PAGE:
working, (see types of working section for more details), they were
used to enable more than one train to be on one track at a time.
Mostly they were used at stations where more than one train could fit
on one platform, if one train is already occupying one end of the
platform these signals enable another train to pull up carefully behind
it. The signalman had to bring the train to a stop at the signal before
he could clear a Calling-On Signal this was to make sure the driver
knew that the line ahead was occupied and he had to proceed with
GWR Calling-On signals were originally a 3ft wooden arm that had the
letters C O painted in white on it, the light spectacles were inside the
arm. (See fig. SS3) Latterly they employed the same pattern as the
new type Shunt-Ahead signals but when cleared the arm revealed a C.
(See fig. SS4) At night a red light meant danger and a clear/white
light meant clear.
Warning Signals.
Warning signals were used when a train had been accepted under the Warning Arrangement, this basically
meant that the block section was clear only to the home signal of the next signal box and the driver would have
to stop at this signal, he was alerted to this normally by the signalman stopping him at the section signal and
then showing him a green flag or light at night. The driver would acknowledge this with a short blast on the
whistle and then the signalman would clear the signal, the driver knowing he would need to be prepared to stop
at the next signal. In places where this happened a lot or where the section signal was out of sight of the signal
box a special warning signal was provided which meant the signalman would not have to alert the driver specially
every time. Warning signals were also used for entry into goods loops which were normally worked under
permissive working, the warning signal in this case was to alert the driver that there was at least one other train
in the loop. Often there was a selector which would show a number to tell the driver how many trains were in
front of him, giving him an idea of when he would need to stop.
The GWR did not at first use warning signals but had the signalman alert the driver as mentioned above.
Warning signals began to appear along with the new type of Calling-On and Shunt-Ahead signals, they were
again of the same pattern but showed a W when the signal was cleared.
Shunting Signals.
Shunting signals control all shunting movements within station limits
including movements through crossover points and in and out of
sidings. They allow an engine to perform movements not allowed by
running signals, because shunting movements are undertaken at low
speeds the signals do not need to be seen from a far and are normally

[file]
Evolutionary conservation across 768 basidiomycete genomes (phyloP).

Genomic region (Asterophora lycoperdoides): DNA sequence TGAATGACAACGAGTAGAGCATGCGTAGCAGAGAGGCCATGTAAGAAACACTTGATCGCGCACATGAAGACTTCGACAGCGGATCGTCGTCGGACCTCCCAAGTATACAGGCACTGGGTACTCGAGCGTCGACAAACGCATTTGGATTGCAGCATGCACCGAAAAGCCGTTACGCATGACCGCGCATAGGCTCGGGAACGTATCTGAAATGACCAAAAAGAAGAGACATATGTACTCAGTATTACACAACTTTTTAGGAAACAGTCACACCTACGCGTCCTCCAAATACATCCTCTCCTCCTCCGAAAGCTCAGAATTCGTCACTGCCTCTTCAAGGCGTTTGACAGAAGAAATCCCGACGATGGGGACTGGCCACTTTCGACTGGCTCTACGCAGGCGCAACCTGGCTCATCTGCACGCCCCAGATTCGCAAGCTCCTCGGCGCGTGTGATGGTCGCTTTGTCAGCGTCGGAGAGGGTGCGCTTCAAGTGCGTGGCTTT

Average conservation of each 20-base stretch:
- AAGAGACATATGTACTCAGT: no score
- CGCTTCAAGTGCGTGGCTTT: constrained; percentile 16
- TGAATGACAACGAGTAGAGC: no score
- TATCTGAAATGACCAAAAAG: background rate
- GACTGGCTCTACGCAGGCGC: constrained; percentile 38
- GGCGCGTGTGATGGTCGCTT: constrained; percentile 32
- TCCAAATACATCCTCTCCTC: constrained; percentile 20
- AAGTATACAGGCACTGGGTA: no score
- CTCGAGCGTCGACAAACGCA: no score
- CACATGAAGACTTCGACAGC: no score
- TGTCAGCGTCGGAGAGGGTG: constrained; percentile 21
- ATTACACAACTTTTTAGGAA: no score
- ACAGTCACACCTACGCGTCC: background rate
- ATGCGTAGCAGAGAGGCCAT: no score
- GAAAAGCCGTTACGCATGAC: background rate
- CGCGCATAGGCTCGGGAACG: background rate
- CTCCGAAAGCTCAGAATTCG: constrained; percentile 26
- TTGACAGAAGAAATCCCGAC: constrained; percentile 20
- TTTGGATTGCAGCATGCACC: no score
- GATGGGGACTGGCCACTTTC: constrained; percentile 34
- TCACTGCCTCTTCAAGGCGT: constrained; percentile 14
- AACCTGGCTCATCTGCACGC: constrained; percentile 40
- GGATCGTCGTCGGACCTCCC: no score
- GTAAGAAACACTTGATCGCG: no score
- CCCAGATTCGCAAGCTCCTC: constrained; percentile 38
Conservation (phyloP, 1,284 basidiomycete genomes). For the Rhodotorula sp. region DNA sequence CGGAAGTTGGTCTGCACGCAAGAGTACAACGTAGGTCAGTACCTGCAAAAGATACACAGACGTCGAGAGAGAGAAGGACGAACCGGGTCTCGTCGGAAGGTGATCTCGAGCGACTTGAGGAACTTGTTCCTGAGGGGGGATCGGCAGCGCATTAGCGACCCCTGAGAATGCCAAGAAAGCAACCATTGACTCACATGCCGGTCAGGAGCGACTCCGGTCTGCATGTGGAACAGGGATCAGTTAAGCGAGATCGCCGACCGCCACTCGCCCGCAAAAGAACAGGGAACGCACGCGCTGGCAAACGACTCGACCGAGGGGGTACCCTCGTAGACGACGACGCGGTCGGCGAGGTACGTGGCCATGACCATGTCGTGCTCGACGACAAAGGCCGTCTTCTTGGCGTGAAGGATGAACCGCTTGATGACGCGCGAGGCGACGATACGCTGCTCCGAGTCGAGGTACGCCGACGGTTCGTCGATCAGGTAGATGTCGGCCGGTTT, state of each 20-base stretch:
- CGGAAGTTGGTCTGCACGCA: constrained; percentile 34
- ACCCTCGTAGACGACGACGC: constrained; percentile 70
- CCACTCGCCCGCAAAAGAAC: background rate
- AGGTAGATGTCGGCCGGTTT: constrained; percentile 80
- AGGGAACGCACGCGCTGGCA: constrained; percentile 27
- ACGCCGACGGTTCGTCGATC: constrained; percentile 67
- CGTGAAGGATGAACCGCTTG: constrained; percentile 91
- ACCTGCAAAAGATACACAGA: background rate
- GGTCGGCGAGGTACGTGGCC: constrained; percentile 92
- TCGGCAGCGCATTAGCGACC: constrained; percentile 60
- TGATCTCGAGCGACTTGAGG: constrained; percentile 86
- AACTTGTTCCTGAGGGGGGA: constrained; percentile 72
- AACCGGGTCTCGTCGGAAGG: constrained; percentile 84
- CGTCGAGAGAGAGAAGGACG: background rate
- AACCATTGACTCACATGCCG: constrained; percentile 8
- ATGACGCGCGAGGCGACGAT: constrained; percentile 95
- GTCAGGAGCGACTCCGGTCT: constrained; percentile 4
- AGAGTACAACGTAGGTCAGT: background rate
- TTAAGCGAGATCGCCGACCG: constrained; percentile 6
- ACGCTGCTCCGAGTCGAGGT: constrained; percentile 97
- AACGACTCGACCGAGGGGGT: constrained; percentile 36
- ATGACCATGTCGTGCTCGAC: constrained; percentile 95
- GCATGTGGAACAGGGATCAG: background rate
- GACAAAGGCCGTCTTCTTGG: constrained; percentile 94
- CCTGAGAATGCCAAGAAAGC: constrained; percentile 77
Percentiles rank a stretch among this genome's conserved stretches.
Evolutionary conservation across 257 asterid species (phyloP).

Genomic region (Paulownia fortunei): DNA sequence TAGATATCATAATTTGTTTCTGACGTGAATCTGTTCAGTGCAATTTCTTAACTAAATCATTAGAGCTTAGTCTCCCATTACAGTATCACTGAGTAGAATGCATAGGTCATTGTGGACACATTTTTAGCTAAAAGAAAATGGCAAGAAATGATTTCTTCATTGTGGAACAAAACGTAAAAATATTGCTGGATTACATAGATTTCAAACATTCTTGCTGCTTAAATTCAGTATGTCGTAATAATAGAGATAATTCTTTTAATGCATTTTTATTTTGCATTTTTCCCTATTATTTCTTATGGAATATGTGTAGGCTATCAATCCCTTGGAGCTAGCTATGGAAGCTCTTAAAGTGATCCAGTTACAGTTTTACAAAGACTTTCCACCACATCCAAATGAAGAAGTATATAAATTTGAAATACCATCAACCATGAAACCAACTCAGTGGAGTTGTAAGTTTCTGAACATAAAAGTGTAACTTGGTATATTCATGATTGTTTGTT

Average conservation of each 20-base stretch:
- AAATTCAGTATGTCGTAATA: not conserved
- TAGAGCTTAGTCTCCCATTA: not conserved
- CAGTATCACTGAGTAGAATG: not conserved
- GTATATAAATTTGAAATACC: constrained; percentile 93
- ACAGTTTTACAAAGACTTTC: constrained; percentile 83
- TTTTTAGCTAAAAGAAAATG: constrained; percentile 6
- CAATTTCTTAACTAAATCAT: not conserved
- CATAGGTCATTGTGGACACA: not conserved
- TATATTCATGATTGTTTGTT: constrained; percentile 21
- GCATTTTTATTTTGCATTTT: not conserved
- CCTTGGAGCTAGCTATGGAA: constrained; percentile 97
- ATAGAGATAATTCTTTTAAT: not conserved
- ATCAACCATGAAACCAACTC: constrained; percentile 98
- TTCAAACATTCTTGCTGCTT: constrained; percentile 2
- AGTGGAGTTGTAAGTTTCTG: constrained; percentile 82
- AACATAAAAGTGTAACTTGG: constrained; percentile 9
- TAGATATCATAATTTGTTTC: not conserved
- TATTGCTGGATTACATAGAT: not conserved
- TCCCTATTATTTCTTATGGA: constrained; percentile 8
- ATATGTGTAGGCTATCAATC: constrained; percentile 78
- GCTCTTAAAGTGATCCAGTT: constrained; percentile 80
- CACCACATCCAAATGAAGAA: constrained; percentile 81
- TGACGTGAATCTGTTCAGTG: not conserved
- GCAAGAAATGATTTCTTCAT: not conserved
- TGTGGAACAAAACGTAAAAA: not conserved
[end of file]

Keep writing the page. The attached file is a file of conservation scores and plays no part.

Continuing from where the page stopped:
placed on small posts on the ground.
The GWR shunting signals were originally much like a miniature version
of normal semaphore signals. (See Fig. SS5) These were eventually
replaced with a white disc which had a red stripe painted horizontally
across it, (See Fig. SS6) the disk was rotated 45° to show a clear
In sidings where a headshunt was provided there would often be
found a “Yellow Disc” these took the same form as the normal discs but
had a yellow stripe painted on them instead of red. (See Fig. SS7)
These signals were allowed to be passed at danger providing the route
was set for the headshunt and not on to the main line. This enabled
shunting to proceed in and out of sidings and into the headshunt
without the signalman having to clear the shunting signal each time.
Fig. RS2 - An early type GWR Standard 4ft wooden fixed distant signal.
Fig. RS3 - A later type GWR Standard 4ft Steel fixed distant signal.
Goods Loop/Line Signal
Fig. RS4 - A later type GWR Standard 3ft Steel goods loop / line signal.
Junction Signal
Fig. RS5 - A GWR Junction Signal with Standard 4ft Steel signal arms, the lower mounted signal mounted on the left hand side denotes a reduced speed for the route to which it applies.
Fig. SS1 - An early type GWR Standard 3ft Shunt-Ahead signal.
Fig. SS2 - A later type GWR Standard 3ft Shunt-Ahead signal.
Fig. SS3 - An early type GWR Standard 3ft Calling-On signal.
Left Fig. SS6. This is a later type Shunting signal often refered to as "Discs" it enables shunting movents within the station limits.

Right Fig. SS7. This is a Yellow Disc, a driver is allowed to pass this signal as long as the route is not set for the main line.
Fig. SS5 - An early type GWR Standard shunting signal, this one is currently out of use hence it is paint black all over.